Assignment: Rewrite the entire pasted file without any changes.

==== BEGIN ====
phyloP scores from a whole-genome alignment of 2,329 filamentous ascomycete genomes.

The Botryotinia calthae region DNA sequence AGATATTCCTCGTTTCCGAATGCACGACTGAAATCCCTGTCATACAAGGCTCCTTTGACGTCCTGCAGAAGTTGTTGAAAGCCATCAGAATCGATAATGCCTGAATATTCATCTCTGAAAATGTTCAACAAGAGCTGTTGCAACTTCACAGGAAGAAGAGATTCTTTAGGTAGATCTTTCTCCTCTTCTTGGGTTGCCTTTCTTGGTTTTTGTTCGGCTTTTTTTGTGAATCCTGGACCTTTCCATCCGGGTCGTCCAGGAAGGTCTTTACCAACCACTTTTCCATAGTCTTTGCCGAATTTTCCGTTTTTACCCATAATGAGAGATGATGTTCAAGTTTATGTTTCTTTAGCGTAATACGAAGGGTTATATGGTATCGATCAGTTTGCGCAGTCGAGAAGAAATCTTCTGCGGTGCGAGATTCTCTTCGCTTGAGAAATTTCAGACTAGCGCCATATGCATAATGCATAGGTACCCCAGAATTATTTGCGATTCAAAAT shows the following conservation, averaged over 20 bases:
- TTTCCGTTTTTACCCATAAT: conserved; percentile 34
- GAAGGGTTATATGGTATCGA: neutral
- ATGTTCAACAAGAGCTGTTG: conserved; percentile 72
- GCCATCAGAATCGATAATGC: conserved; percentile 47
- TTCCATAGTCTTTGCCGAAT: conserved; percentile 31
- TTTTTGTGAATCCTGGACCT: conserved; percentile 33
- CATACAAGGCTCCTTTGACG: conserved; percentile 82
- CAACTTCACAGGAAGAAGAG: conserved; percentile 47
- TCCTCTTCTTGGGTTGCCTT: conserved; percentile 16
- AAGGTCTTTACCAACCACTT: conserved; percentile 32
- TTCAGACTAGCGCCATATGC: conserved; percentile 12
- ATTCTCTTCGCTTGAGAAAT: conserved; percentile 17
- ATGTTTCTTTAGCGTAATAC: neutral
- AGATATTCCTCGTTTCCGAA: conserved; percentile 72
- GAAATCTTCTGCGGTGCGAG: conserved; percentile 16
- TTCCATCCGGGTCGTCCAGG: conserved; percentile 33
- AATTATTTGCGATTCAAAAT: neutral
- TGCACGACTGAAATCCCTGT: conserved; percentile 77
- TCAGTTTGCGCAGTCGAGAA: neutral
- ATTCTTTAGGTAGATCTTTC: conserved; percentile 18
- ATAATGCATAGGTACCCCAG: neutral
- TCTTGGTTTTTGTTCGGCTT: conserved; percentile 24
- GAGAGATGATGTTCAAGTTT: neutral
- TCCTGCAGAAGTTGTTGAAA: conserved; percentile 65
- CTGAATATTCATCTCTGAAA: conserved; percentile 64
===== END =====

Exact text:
phyloP scores from a whole-genome alignment of 2,329 filamentous ascomycete genomes.

The Botryotinia calthae region DNA sequence AGATATTCCTCGTTTCCGAATGCACGACTGAAATCCCTGTCATACAAGGCTCCTTTGACGTCCTGCAGAAGTTGTTGAAAGCCATCAGAATCGATAATGCCTGAATATTCATCTCTGAAAATGTTCAACAAGAGCTGTTGCAACTTCACAGGAAGAAGAGATTCTTTAGGTAGATCTTTCTCCTCTTCTTGGGTTGCCTTTCTTGGTTTTTGTTCGGCTTTTTTTGTGAATCCTGGACCTTTCCATCCGGGTCGTCCAGGAAGGTCTTTACCAACCACTTTTCCATAGTCTTTGCCGAATTTTCCGTTTTTACCCATAATGAGAGATGATGTTCAAGTTTATGTTTCTTTAGCGTAATACGAAGGGTTATATGGTATCGATCAGTTTGCGCAGTCGAGAAGAAATCTTCTGCGGTGCGAGATTCTCTTCGCTTGAGAAATTTCAGACTAGCGCCATATGCATAATGCATAGGTACCCCAGAATTATTTGCGATTCAAAAT shows the following conservation, averaged over 20 bases:
- TTTCCGTTTTTACCCATAAT: conserved; percentile 34
- GAAGGGTTATATGGTATCGA: neutral
- ATGTTCAACAAGAGCTGTTG: conserved; percentile 72
- GCCATCAGAATCGATAATGC: conserved; percentile 47
- TTCCATAGTCTTTGCCGAAT: conserved; percentile 31
- TTTTTGTGAATCCTGGACCT: conserved; percentile 33
- CATACAAGGCTCCTTTGACG: conserved; percentile 82
- CAACTTCACAGGAAGAAGAG: conserved; percentile 47
- TCCTCTTCTTGGGTTGCCTT: conserved; percentile 16
- AAGGTCTTTACCAACCACTT: conserved; percentile 32
- TTCAGACTAGCGCCATATGC: conserved; percentile 12
- ATTCTCTTCGCTTGAGAAAT: conserved; percentile 17
- ATGTTTCTTTAGCGTAATAC: neutral
- AGATATTCCTCGTTTCCGAA: conserved; percentile 72
- GAAATCTTCTGCGGTGCGAG: conserved; percentile 16
- TTCCATCCGGGTCGTCCAGG: conserved; percentile 33
- AATTATTTGCGATTCAAAAT: neutral
- TGCACGACTGAAATCCCTGT: conserved; percentile 77
- TCAGTTTGCGCAGTCGAGAA: neutral
- ATTCTTTAGGTAGATCTTTC: conserved; percentile 18
- ATAATGCATAGGTACCCCAG: neutral
- TCTTGGTTTTTGTTCGGCTT: conserved; percentile 24
- GAGAGATGATGTTCAAGTTT: neutral
- TCCTGCAGAAGTTGTTGAAA: conserved; percentile 65
- CTGAATATTCATCTCTGAAA: conserved; percentile 64